For several decades, most investors have bothered only about one component of investing i.e. returns. And statisticians have considered asset price volatility as the basis for calculating the risk involved in investing. Hardly a few investors really cared about how the profits were earned, who paid the price for them and more importantly what was the price paid.
As a result, we usurped mother earth. Global warming, caused by rapid deforestation and greenhouse gas emissions, is just the tip of the iceberg — there are deeper ramifications. And unless we prioritize our social, economic and environmental goals, the future generations are likely to pay a heavy price for the so-called ‘development’.
The COVID-19 pandemic has taught us a lesson on being sensitive to the environment (E), choosing our leaders thoughtfully (G), and the role all stakeholders of the society (S) need to play. It also reminds all of us — the citizens, governments and corporates — to be cognisant of our ecosystem and being socially responsible.
Good health, an effective policy framework, and profit growth in an ethical way can’t be taken for granted. All stakeholders need to be more conscious of their responsibilities towards society, planet earth, and good governance matters!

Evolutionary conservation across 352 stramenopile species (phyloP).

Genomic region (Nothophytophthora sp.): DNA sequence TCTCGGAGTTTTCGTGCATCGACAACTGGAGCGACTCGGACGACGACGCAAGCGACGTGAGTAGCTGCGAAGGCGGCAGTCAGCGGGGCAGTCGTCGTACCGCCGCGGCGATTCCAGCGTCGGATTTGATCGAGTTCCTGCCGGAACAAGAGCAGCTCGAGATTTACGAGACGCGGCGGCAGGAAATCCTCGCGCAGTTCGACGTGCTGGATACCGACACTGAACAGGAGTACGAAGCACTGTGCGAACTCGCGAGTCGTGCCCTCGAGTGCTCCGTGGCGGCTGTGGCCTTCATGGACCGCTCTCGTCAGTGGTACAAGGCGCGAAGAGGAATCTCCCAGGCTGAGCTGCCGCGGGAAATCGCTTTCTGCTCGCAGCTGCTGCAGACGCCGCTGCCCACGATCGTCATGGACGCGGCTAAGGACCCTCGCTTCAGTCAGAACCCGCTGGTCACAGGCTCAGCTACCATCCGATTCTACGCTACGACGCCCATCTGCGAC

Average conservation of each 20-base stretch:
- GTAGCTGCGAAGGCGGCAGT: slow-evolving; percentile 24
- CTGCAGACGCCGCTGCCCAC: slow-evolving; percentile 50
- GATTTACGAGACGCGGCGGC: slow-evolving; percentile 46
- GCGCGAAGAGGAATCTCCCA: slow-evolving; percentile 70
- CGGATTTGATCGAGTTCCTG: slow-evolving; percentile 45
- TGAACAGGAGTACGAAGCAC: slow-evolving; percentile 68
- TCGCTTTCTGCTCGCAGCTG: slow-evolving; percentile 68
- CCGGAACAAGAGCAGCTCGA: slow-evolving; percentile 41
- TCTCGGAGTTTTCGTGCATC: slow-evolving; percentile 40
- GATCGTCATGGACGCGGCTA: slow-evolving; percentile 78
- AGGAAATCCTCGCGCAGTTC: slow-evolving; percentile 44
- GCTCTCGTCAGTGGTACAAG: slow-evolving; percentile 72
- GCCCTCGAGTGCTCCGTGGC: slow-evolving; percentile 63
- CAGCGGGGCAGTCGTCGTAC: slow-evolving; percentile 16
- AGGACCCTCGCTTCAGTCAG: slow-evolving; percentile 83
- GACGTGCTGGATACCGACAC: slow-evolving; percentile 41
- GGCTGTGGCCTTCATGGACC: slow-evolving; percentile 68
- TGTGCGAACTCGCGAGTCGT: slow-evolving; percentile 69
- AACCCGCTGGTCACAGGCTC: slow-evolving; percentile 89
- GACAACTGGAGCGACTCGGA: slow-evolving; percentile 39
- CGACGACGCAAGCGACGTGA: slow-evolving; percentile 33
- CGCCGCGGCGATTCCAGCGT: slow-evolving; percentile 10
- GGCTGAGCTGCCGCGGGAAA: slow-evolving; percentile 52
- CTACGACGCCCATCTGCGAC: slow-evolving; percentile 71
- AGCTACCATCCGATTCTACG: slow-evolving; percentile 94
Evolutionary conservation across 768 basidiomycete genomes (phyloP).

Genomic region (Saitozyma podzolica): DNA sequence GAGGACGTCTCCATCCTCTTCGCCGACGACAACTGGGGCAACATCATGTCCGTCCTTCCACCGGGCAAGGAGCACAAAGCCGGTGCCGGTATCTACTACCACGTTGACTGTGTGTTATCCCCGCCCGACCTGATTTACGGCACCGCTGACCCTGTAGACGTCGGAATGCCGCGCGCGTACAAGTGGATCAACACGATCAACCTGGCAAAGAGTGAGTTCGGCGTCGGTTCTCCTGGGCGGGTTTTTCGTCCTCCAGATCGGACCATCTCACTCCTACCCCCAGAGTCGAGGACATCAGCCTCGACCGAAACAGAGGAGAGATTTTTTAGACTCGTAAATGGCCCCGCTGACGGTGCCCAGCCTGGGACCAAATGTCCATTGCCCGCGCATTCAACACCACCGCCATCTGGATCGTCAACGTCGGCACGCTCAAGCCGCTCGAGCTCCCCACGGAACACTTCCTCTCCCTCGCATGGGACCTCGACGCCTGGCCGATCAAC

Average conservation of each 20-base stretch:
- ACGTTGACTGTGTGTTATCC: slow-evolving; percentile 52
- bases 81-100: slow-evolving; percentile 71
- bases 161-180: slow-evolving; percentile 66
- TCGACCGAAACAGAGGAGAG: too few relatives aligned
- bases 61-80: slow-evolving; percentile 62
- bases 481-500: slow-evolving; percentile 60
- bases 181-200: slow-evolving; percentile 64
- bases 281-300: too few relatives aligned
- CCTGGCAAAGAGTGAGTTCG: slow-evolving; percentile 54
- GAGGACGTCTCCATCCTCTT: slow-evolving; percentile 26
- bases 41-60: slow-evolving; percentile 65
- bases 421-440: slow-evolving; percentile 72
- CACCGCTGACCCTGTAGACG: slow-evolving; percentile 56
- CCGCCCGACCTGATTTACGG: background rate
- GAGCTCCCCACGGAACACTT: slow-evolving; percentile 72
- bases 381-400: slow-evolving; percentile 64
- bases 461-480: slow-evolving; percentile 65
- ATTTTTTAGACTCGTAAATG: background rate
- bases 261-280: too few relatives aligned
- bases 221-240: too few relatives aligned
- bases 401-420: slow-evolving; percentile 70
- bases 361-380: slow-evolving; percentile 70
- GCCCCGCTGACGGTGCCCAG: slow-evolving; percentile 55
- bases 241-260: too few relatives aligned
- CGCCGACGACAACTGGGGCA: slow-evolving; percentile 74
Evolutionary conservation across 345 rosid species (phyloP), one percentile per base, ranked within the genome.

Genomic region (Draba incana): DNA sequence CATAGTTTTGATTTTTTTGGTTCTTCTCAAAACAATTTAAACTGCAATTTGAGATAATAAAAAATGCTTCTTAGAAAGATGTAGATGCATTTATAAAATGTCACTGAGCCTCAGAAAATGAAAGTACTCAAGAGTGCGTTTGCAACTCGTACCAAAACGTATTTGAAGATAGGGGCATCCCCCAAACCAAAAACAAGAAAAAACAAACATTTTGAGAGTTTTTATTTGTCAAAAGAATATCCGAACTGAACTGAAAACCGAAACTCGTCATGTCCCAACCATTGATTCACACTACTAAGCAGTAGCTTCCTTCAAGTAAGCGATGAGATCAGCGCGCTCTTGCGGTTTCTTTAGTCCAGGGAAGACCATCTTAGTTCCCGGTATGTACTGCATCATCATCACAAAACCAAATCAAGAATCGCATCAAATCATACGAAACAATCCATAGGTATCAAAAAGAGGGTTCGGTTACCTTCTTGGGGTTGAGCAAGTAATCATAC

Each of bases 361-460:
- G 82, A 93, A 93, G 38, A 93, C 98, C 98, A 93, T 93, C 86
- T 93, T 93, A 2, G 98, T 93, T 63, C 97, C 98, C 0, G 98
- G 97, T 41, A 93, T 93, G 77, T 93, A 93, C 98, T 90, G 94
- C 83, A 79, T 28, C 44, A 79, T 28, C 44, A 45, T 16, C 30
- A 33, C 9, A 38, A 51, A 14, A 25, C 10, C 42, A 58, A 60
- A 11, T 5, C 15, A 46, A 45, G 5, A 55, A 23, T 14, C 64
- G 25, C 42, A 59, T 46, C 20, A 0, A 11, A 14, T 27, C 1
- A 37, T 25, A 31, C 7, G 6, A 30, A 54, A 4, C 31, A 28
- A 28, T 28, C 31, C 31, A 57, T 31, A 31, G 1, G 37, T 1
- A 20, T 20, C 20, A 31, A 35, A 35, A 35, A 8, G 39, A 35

Note: For illustration purpose only
(Source: Quantum ESG Fund Presentation)
You see, when you invest, a business has a good chance of sustaining in the future often when it…
✓ Conserves the environment;
✓ Honours its commitments towards the society; and
✓ Follows transparent, fair and good governance practices
That’s why the Environment, Social, and Governance (ESG) factors are the three pillars that encompass a lot of material issues impacting the overall performance of the company and its growth.
As you may know, quite a few Public Sector Banks (PSBs) reporting frauds and irregularities in their accounts have seen their stock prices going down as much as 20% in a day and 50% in a month. One of the so-called fastest-growing private sector banks nearly went belly up and was saved only due to the intervention of RBI. Similarly, a private sector housing finance company accused of siphoning off money got hammered in the stock market and eroded shareholders wealth by 34% in a single day and 52% in a month.